vehicle crashes are a leading cause of injury
among travelers, walk and drive defensively. Avoid
travel at night if possible and always use seat
- Always use latex
condoms to reduce the risk of HIV and other
sexually transmitted diseases.
- Don�t eat or
drink dairy products unless you know they have
- Don�t share
needles with anyone.
- Eat only
thoroughly cooked food or fruits and vegetables
you have peeled yourself. Remember: boil it,
cook it, peel it, or forget it.
- Never eat
undercooked ground beef and poultry, raw eggs, and
unpasteurized dairy products. Raw shellfish is
particularly dangerous to persons who have liver
disease or compromised immune systems.
undeveloped areas should take the following
To stay healthy,
- Drink only bottled
or boiled water, or carbonated (bubbly) drinks in
cans or bottles. Avoid tap water, fountain drinks,
and ice cubes. If this is not possible, make water
safer by BOTH filtering through an �absolute
1-micron or less� filter AND adding iodine
tablets to the filtered water. �Absolute
1-micron filters� are found in camping/outdoor
- If you visit an
area where there is risk for malaria,
take your malaria
prevention medication before, during, and
after travel, as directed. (See your doctor for a
yourself from mosquito bites:
mosquito bites by wearing long-sleeved shirts
and long pants.
- Use insect
repellents that contain DEET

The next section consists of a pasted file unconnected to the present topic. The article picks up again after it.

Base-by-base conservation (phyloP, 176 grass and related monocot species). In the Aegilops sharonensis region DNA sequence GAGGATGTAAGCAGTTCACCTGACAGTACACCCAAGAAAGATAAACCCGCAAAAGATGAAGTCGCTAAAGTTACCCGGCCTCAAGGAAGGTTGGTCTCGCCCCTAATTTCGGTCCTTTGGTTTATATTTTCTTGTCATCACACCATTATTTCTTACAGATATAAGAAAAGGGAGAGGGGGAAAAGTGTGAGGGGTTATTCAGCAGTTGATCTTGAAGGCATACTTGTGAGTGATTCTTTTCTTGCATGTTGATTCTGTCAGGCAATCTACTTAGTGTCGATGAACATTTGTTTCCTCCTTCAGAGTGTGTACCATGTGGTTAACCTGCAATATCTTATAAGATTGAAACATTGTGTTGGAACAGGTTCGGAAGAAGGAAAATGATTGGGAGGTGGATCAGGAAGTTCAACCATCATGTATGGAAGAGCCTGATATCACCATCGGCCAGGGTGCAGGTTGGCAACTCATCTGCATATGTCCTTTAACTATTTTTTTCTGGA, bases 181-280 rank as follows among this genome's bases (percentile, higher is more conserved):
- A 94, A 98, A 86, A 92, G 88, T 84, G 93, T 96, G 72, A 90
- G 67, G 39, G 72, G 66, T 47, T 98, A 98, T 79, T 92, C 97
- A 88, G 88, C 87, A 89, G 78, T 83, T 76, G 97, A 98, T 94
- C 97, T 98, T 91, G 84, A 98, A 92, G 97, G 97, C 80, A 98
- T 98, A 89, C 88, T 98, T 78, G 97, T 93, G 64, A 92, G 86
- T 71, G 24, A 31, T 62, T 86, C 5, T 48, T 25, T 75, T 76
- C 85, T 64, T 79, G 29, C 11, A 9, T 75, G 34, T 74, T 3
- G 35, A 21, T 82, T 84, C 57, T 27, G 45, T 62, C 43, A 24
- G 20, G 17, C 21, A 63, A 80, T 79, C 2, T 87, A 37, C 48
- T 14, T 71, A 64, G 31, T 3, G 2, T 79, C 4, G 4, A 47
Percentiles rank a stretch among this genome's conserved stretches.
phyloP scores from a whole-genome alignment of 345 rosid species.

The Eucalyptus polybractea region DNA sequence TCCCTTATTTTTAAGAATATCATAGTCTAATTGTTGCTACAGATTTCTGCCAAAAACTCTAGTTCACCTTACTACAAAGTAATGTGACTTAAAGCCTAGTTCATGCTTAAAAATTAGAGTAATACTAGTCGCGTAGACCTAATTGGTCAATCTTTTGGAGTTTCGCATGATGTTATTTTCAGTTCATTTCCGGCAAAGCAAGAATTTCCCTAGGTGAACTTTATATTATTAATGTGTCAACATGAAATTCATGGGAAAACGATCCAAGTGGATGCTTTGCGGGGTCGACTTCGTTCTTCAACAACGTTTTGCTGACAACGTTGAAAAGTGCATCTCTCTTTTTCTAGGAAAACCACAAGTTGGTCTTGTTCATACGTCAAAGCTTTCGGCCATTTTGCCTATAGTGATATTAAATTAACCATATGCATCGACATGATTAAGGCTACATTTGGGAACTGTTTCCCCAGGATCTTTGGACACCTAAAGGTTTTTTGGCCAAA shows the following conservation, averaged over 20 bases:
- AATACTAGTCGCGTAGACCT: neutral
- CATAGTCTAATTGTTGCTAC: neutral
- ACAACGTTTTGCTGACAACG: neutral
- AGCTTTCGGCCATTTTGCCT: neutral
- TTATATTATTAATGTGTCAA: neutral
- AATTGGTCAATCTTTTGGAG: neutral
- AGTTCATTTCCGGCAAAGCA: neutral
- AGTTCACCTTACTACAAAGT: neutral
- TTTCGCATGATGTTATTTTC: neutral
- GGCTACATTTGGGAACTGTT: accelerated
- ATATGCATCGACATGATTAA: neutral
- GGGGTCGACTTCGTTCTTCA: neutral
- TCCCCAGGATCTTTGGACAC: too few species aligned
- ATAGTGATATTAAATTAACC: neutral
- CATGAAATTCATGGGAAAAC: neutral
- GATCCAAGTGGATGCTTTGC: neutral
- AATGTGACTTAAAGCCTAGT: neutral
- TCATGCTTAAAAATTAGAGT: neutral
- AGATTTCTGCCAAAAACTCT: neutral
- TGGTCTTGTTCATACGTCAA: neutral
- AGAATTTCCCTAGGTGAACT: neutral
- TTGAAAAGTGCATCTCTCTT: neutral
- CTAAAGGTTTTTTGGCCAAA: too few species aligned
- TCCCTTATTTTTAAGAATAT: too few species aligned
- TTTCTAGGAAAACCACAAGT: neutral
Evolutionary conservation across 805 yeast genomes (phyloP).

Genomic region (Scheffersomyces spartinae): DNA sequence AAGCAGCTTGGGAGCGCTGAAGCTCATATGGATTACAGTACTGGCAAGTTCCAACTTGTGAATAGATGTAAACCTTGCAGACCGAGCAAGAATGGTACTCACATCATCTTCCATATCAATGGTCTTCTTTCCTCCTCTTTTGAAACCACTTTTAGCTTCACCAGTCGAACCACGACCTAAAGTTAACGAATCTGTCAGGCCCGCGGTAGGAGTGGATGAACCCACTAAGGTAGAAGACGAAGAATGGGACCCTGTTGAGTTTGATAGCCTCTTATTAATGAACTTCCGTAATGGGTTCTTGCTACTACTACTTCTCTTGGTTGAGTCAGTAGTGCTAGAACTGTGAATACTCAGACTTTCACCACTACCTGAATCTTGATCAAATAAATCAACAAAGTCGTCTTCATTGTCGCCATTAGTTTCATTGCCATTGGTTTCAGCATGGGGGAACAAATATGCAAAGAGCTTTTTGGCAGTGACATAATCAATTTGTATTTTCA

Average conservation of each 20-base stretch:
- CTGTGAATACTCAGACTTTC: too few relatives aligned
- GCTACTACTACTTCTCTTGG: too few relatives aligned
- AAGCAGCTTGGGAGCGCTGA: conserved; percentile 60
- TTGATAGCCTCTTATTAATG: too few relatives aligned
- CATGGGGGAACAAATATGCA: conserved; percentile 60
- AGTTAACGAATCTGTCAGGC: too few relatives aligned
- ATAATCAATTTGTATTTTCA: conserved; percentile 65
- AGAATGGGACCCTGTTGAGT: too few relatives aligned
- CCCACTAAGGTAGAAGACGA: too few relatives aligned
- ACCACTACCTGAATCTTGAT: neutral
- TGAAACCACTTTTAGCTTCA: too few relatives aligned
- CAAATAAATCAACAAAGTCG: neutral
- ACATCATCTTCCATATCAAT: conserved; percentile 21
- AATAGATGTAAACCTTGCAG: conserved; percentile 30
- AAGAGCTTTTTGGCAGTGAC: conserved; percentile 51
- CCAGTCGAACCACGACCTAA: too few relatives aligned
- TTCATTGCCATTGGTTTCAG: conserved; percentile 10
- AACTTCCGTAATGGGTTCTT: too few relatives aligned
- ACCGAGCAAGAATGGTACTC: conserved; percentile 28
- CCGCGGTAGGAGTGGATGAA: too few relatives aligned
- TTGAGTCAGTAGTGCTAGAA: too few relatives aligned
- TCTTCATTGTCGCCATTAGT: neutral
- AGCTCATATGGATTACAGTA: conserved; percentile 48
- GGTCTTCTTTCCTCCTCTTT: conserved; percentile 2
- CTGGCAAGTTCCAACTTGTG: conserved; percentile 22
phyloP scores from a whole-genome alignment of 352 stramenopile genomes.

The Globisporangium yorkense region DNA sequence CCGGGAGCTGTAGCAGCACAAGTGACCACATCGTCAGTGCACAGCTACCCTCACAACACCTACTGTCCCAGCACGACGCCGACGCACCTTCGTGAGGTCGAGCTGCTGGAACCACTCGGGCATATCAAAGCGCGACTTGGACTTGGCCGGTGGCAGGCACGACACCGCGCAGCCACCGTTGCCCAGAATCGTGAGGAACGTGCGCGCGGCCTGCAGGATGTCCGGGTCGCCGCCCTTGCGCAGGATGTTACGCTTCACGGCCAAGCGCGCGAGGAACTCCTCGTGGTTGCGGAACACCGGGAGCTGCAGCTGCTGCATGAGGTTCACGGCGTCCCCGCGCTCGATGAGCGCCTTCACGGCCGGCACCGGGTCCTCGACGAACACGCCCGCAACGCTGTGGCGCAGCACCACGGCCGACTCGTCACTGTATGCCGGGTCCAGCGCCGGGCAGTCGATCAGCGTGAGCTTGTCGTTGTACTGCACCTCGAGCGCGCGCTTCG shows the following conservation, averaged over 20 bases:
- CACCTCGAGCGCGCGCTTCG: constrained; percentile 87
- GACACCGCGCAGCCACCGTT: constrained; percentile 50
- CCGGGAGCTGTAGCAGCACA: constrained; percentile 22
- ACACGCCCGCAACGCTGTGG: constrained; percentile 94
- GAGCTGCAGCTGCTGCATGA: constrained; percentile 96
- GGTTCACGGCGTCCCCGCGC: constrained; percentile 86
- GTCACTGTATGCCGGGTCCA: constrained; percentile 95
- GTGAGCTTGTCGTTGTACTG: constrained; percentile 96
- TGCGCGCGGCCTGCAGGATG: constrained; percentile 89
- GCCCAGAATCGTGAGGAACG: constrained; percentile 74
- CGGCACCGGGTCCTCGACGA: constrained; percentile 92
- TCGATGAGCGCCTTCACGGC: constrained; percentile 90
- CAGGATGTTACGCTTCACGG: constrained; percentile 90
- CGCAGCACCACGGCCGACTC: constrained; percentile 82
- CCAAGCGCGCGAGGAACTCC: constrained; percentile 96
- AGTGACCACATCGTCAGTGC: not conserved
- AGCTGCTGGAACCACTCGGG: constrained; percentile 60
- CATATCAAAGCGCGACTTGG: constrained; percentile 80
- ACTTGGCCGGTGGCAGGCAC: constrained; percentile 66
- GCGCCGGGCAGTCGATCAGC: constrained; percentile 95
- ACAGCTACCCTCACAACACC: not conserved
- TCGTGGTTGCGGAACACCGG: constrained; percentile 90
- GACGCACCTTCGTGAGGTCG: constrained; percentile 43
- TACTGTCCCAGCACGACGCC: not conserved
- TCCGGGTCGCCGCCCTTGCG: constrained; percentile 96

- Apply insect
repellent to exposed skin. Mosquitoes that
transmit malaria bite between dusk and dawn.
- Unless you are
staying in air-conditioned or well-screened
housing, purchase a bed net impregnated with
the insecticide permethrin.
- For more
information on protecting yourself from insect
bites and DEET see Protection
against Mosquitoes and Other Arthropods.
- To prevent fungal
and parasitic infections, keep feet clean and dry,
and do not go barefoot.
To avoid getting
What you need to bring
- Long-sleeved shirt
and long pants to wear whenever possible to
prevent illnesses carried by insects (e.g., malaria,
- Insect repellent
- Bed nets
impregnated with permethrin (can be purchased in
camping or military supply stores).
antidiarrheal medicine to take if you have
- Iodine tablets and
portable water filters to purify water if bottled
water is not available. See
above for more detailed information about
medications: make sure you have enough to last
during your trip, as well as a copy of the
After you return
If you have visited a
malaria-risk area in Haiti or the Dominican Republic,
continue taking your chloroquine for 4 weeks after
leaving the risk area. Travelers who become ill with a
fever or flu-like illness while traveling in a
malaria-risk area and up to 1 year after returning
home should seek prompt medical attention and should
tell the physician their travel history.
Ask your doctor or
check the CDC web sites for information about how to
protect yourself against diseases that occur in the
Caribbean, including the following:
For more information
about these and other diseases, please check the Diseases